Fibromyalgia is a disorder characterized by widespread musculoskeletal pain accompanied by fatigue, sleep, memory and mood issues. Researchers believe that fibromyalgia amplifies painful sensations by affecting the way your brain processes pain signals.
Symptoms sometimes begin after a physical trauma, surgery, infection or significant psychological stress. In other cases, symptoms gradually accumulate over time with no single triggering event.
Women are much more likely to develop fibromyalgia than are men. Many people who have fibromyalgia also have tension headaches, temporomandibular joint (TMJ) disorders, irritable bowel syndrome, anxiety and depression.
While there is no cure for fibromyalgia, a variety of medications can help control symptoms. Exercise, relaxation and stress-reduction measures also may help.
Feb. 20, 2014
- Fibromyalgia. National Institute of Arthritis and Musculoskeletal and Skin Diseases. http://www.niams.nih.gov/Health_Info/Fibromyalgia/default.asp. Accessed Aug. 19, 2013.
- Clauw DJ, et al. The science of fibromyalgia. Mayo Clinic Proceedings. 2011;86:907.
- Arnold LM, et al. A framework for fibromyalgia management for primary care providers. Mayo Clinic Proceedings. 2012;87:488.
- Goldenberg DL. Clinical manifestations and diagnosis of fibromyalgia in adults. http://www.uptodate.com/home. Accessed Aug. 19, 2013.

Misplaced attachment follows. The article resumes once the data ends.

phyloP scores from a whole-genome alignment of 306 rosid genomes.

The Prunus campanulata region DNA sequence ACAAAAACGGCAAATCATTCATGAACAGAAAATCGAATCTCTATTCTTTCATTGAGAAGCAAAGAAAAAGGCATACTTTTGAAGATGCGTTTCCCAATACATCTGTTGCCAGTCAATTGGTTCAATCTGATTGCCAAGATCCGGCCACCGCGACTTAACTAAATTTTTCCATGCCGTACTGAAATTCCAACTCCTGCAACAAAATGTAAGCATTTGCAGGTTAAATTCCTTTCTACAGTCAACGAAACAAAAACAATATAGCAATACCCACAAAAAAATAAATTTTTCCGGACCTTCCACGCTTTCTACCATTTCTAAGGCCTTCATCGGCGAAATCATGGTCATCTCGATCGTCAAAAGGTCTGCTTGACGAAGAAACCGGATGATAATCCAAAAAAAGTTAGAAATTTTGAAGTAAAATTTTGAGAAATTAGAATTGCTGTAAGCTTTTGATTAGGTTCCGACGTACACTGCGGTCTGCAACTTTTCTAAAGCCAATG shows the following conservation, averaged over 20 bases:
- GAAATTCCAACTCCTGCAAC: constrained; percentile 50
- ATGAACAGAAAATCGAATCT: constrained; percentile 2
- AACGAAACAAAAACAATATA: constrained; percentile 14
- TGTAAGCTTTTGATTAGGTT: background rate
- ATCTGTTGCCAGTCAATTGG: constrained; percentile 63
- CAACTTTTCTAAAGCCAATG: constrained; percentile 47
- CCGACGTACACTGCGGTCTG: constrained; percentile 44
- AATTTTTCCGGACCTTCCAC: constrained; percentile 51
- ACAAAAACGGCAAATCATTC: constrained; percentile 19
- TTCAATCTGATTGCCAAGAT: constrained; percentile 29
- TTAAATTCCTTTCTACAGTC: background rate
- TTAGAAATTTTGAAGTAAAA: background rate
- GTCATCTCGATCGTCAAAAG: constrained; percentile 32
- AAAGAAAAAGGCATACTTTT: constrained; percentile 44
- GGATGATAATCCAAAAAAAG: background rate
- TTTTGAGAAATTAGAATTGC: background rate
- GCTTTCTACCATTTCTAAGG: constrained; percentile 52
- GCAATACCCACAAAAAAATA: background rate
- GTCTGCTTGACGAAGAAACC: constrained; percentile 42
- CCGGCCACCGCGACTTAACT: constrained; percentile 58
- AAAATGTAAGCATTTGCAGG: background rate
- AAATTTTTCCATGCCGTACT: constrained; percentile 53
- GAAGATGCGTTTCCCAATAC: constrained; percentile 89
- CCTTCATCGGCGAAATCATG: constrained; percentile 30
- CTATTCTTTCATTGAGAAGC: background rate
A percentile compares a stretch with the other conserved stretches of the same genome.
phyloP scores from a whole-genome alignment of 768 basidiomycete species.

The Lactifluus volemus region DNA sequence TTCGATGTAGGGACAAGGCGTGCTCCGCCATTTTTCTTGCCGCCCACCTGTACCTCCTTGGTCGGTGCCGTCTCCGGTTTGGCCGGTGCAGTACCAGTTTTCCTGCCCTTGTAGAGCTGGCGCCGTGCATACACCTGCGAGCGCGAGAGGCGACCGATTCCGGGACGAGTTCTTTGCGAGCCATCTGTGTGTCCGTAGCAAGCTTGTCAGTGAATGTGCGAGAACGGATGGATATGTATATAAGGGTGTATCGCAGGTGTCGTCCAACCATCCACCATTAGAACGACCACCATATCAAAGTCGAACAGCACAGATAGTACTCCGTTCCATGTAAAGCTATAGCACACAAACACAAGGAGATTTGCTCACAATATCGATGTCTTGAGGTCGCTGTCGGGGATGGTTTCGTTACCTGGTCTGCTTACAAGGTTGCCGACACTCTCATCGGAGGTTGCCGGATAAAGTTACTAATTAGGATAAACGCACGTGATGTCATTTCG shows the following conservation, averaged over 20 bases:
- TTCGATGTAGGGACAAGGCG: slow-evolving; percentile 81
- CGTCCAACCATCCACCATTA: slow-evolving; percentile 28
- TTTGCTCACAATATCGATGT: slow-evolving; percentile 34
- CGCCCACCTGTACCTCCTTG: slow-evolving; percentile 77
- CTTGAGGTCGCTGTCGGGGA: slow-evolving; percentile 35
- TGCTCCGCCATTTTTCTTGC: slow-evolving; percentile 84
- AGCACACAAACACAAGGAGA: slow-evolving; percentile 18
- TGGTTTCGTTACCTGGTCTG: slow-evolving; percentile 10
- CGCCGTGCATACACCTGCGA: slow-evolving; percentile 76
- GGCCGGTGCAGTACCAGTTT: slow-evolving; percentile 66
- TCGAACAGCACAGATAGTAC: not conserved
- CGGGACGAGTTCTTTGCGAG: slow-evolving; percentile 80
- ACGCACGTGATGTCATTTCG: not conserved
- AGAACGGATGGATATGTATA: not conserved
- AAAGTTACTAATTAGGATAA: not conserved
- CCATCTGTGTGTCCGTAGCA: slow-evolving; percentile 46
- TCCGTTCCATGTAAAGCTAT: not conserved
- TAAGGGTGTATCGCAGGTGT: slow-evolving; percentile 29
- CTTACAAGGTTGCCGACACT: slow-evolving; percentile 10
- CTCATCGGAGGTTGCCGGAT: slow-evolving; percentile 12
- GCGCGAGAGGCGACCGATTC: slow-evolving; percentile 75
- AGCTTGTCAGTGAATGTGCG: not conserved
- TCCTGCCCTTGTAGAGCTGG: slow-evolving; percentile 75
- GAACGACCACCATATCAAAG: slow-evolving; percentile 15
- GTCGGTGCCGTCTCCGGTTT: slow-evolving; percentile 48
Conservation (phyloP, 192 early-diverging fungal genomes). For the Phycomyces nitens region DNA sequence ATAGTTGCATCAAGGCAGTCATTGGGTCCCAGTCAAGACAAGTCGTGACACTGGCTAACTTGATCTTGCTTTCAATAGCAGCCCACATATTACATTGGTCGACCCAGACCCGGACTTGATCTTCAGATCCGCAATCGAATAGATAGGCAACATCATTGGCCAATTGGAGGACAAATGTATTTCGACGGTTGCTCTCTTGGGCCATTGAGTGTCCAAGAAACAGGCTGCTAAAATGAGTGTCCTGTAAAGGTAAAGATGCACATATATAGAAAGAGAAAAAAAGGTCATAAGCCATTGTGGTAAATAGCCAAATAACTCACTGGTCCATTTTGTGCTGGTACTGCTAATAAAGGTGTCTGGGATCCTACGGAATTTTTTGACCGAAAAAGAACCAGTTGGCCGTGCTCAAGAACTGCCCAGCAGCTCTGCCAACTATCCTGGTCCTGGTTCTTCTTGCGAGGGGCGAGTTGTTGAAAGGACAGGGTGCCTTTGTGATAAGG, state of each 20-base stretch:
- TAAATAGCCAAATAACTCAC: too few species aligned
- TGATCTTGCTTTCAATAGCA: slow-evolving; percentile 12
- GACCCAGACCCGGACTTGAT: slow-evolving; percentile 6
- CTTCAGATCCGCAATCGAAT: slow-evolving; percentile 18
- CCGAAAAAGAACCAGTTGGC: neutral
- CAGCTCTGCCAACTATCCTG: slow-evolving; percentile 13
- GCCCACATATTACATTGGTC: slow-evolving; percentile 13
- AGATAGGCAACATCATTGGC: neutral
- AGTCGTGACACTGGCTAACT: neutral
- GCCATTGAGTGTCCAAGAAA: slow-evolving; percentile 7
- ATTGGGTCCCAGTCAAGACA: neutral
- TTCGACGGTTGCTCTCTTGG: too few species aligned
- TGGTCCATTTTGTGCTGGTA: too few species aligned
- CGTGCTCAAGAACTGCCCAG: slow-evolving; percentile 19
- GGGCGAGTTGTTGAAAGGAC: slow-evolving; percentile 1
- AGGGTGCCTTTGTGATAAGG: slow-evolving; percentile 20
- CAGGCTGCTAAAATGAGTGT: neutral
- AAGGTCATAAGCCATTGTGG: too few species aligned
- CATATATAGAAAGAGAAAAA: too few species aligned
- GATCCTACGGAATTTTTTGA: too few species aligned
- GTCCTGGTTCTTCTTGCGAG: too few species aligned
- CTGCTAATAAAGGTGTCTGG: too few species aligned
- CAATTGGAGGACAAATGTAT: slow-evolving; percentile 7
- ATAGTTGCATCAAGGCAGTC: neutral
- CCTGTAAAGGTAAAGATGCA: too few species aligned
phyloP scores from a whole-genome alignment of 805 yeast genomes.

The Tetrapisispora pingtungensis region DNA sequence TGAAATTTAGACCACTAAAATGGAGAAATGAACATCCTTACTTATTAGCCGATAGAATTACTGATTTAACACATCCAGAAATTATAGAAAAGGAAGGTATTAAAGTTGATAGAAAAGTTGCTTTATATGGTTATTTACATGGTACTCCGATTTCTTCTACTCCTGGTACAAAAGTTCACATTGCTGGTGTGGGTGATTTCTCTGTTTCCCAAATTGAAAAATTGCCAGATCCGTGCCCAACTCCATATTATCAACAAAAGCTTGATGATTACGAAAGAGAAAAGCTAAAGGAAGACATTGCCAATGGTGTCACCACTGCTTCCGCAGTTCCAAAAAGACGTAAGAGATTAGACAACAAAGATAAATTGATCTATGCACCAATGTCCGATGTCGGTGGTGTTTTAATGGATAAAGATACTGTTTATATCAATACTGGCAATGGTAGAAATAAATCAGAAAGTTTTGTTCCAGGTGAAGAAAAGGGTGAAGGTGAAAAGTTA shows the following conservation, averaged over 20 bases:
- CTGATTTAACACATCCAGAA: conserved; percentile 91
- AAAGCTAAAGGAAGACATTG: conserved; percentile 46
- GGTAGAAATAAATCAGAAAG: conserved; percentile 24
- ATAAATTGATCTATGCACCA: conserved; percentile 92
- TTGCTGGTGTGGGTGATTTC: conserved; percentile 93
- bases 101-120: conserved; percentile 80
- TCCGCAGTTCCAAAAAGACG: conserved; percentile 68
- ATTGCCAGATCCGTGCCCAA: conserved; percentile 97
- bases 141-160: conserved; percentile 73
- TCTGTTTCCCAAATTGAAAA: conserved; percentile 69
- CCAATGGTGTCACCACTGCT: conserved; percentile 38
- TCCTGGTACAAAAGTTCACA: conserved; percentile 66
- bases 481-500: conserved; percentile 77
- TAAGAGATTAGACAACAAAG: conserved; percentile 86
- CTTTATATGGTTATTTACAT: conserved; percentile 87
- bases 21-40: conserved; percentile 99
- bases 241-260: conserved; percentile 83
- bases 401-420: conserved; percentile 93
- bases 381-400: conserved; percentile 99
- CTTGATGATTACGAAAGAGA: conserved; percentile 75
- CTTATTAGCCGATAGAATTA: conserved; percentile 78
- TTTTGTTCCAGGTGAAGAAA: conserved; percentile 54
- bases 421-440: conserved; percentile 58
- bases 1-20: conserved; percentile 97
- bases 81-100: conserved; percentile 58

- AskMayoExpert. Fibromyalgia and myofascial pain. Rochester, Minn.: Mayo Foundation for Medical Education and Research; 2013.
- Vincent A, et al. Prevalence of fibromyalgia: A population-based study in Olmsted County, Minnesota, utilizing the Rochester Epidemiology Project. Arthritis Care & Research. 2013;65:786.
- Goldenberg DL. Pathogenesis of fibromyalgia. http://www.uptodate.com/home. Accessed Aug. 19, 2013.
- Goldenberg DL. Treatment of fibromyalgia in adults not responsive to initial therapies. http://www.uptodate.com/home. Accessed Aug. 19, 2013.
- Crofford LJ. Adverse effects of chronic opiod therapy for chronic musculoskeletal pain. Nature Reviews Rheumatology. 2010;6:191.
- Fibromyalgia and complementary health approaches. National Center for Complementary and Alternative Medicine. http://nccam.nih.gov/health/pain/fibromyalgia.htm. Accessed Aug. 19, 2013.